Opinion
Assessment Letter to the Editor

NWEA Supports Measures Of Academic Progress

February 25, 2013 1 min read
  • Save to favorites
  • Print

To the Editor:

In response to a recent post on edweek.org’s District Dossier blog, “NEA Supports Seattle Teachers Protesting Standardized Test” (Jan. 23, 2013), I thought it would be useful to elaborate on the Northwest Evaluation Association’s Measures of Academic Progress and where NWEA thinks the discussion needs to go from here.

Our organization seeks to empower teachers for classroom success and to equip them with essential tools and information to support their practice. One of those tools is the Measures of Academic Progress, or MAP, an assessment utilized by thousands of educators to assess student learning and growth.

Educators use the information MAP provides during the school year to tailor instruction to meet the specific needs of the students in their classroom. MAP is not a test designed to be taught to; it is designed to be taught from.

In this age of accountability, there is much discussion about testing and its role in educator evaluation. While increased student achievement is a valid measure of classroom learning, we believe a single test should not be the sole determining factor. Measuring the effectiveness of a teacher or principal is a complicated endeavor, one that cannot simply be determined by any test alone.

Just as we can agree that a test score is not a consummate measure of a student’s learning, we can also agree that no single test score is the sum of a teacher’s effectiveness in his or her craft.

Matt Chapman

President

Chief Executive Officer

Northwest Evaluation Association

Portland, Ore.

A version of this article appeared in the February 27, 2013 edition of Education Week as NWEA Supports Measures Of Academic Progress

Events

Mathematics Live Online Discussion A Seat at the Table: Breaking the Cycle: How Districts are Turning around Dismal Math Scores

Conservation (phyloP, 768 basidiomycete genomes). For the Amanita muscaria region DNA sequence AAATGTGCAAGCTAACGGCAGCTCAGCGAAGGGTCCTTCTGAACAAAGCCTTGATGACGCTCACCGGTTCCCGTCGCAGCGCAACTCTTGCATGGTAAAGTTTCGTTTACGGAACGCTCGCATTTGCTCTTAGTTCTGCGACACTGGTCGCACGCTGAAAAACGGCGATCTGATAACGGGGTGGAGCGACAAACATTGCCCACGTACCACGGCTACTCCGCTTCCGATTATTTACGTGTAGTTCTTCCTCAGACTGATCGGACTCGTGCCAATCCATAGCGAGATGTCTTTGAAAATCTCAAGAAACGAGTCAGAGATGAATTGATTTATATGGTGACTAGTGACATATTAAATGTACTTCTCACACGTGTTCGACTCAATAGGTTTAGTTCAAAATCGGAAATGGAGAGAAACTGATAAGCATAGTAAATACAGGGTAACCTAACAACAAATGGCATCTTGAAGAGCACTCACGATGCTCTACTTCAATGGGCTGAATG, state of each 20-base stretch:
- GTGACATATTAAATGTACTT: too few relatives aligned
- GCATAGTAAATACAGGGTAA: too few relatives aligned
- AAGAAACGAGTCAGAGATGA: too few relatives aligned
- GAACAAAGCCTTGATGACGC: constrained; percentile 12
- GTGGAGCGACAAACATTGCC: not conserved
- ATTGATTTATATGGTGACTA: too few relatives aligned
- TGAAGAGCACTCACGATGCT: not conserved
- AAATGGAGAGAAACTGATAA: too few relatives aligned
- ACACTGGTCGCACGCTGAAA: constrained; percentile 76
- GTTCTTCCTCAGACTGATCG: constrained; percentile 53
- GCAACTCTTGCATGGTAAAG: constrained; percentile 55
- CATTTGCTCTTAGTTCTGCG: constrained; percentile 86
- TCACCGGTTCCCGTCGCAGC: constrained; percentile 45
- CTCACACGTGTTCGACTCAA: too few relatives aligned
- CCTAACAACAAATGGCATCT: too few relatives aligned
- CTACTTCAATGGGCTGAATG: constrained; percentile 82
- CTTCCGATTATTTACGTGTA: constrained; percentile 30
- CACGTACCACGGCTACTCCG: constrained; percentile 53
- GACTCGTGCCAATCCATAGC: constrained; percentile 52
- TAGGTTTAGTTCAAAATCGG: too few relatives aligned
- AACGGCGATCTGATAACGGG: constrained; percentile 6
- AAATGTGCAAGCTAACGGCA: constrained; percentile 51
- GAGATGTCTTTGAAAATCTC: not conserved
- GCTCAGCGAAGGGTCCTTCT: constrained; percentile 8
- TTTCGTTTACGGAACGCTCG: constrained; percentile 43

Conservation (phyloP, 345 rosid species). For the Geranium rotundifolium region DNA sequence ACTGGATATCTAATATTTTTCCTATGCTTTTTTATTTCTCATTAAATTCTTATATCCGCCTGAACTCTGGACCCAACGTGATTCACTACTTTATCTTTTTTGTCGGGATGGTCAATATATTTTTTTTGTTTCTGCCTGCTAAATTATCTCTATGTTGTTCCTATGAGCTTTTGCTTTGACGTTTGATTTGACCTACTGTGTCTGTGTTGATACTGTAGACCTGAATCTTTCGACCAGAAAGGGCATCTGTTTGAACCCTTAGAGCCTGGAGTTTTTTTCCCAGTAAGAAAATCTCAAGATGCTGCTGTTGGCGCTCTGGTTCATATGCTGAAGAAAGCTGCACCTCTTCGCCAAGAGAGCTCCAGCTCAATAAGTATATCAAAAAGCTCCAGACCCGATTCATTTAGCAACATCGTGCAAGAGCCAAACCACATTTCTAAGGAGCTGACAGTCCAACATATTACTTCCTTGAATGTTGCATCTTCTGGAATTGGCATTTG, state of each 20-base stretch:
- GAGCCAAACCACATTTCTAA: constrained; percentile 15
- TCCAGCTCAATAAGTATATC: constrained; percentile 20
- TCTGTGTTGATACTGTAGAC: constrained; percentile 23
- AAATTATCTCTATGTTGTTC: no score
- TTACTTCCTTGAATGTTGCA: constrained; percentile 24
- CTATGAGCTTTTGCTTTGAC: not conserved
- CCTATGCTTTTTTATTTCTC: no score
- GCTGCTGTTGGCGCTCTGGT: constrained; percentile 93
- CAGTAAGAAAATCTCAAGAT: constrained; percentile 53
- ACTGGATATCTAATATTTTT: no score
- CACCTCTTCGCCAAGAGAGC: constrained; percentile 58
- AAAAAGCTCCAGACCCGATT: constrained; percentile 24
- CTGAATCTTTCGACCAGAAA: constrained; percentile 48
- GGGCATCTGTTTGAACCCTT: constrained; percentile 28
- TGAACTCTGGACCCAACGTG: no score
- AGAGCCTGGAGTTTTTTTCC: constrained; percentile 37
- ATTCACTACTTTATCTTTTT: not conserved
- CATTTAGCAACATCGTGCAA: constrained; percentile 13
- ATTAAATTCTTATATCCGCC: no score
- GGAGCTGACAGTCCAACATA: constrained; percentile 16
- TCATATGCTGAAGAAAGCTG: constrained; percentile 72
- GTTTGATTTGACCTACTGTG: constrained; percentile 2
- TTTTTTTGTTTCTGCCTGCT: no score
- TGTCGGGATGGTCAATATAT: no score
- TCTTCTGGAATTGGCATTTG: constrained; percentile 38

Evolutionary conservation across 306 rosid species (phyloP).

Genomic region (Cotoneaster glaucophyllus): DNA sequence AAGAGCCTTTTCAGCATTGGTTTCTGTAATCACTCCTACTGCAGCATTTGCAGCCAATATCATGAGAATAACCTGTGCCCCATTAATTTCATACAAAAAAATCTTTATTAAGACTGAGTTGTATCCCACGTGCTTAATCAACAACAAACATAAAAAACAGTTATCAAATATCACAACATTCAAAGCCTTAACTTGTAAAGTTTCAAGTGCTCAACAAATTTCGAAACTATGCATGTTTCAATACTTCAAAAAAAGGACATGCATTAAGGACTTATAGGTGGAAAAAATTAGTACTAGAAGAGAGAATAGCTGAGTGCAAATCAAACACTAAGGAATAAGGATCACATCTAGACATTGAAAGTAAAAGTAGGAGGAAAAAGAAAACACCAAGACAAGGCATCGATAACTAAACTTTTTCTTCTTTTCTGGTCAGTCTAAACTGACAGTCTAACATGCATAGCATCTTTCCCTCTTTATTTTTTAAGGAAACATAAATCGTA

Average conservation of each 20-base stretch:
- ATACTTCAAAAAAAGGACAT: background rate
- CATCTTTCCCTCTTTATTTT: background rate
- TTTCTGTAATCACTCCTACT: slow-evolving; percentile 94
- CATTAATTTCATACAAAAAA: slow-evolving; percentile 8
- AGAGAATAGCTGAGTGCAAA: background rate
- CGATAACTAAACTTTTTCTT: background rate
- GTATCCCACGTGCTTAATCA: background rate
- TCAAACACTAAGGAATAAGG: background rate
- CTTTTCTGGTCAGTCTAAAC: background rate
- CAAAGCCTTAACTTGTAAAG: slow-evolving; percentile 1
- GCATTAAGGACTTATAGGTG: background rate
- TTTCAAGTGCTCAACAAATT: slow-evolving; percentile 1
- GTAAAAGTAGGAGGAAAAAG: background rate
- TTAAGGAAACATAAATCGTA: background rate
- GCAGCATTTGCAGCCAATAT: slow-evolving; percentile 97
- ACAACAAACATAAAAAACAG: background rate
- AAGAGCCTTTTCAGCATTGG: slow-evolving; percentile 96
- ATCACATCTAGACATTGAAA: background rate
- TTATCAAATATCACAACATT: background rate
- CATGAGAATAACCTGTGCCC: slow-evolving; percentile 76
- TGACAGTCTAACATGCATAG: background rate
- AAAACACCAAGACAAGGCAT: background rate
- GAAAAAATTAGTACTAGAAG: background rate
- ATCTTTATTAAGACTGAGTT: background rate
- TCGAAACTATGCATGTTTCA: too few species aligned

Math myth: Students just aren't good at it? Join us & learn how districts are boosting math scores.
This content is provided by our sponsor. It is not written by and does not necessarily reflect the views of Education Week's editorial staff.
Sponsor
Student Achievement Webinar
How To Tackle The Biggest Hurdles To Effective Tutoring
Learn how districts overcome the three biggest challenges to implementing high-impact tutoring with fidelity: time, talent, and funding.
Content provided by Saga Education
This content is provided by our sponsor. It is not written by and does not necessarily reflect the views of Education Week's editorial staff.
Sponsor
Student Well-Being Webinar
Reframing Behavior: Neuroscience-Based Practices for Positive Support
Reframing Behavior helps teachers see the “why” of behavior through a neuroscience lens and provides practices that fit into a school day.
Content provided by Crisis Prevention Institute

EdWeek Top School Jobs

Teacher Jobs
Search over ten thousand teaching jobs nationwide — elementary, middle, high school and more.
View Jobs
Principal Jobs
Find hundreds of jobs for principals, assistant principals, and other school leadership roles.
View Jobs
Administrator Jobs
Over a thousand district-level jobs: superintendents, directors, more.
View Jobs
Support Staff Jobs
Search thousands of jobs, from paraprofessionals to counselors and more.
View Jobs

Read Next

Assessment The 5 Burning Questions for Districts on Grading Reforms
As districts rethink grading policies, they consider the purpose of grades and how to make them more reliable measures of learning.
5 min read
Grading reform lead art
Illustration by Laura Baker/Education Week with E+ and iStock/Getty
Assessment As They Revamp Grading, Districts Try to Improve Consistency, Prevent Inflation
Districts have embraced bold changes to make grading systems more consistent, but some say they've inflated grades and sent mixed signals.
10 min read
Close crop of a teacher's hands grading a stack of papers with a red marker.
E+
This content is provided by our sponsor. It is not written by and does not necessarily reflect the views of Education Week's editorial staff.
Sponsor
Assessment Sponsor
Fewer, Better Assessments: Rethinking Assessments and Reducing Data Fatigue
Imagine a classroom where data isn't just a report card, but a map leading students to their full potential. That's the kind of learning experience we envision at ANet, alongside educators
Content provided by Achievement Network
Superintendent Dr. Kelly Aramaki - Watch how ANet helps educators
Photo provided by Achievement Network
Assessment Opinion What's the Best Way to Grade Students? Teachers Weigh In
There are many ways to make grading a better, more productive experience for students. Here are a few.
14 min read
Images shows colorful speech bubbles that say "Q," "&," and "A."
iStock/Getty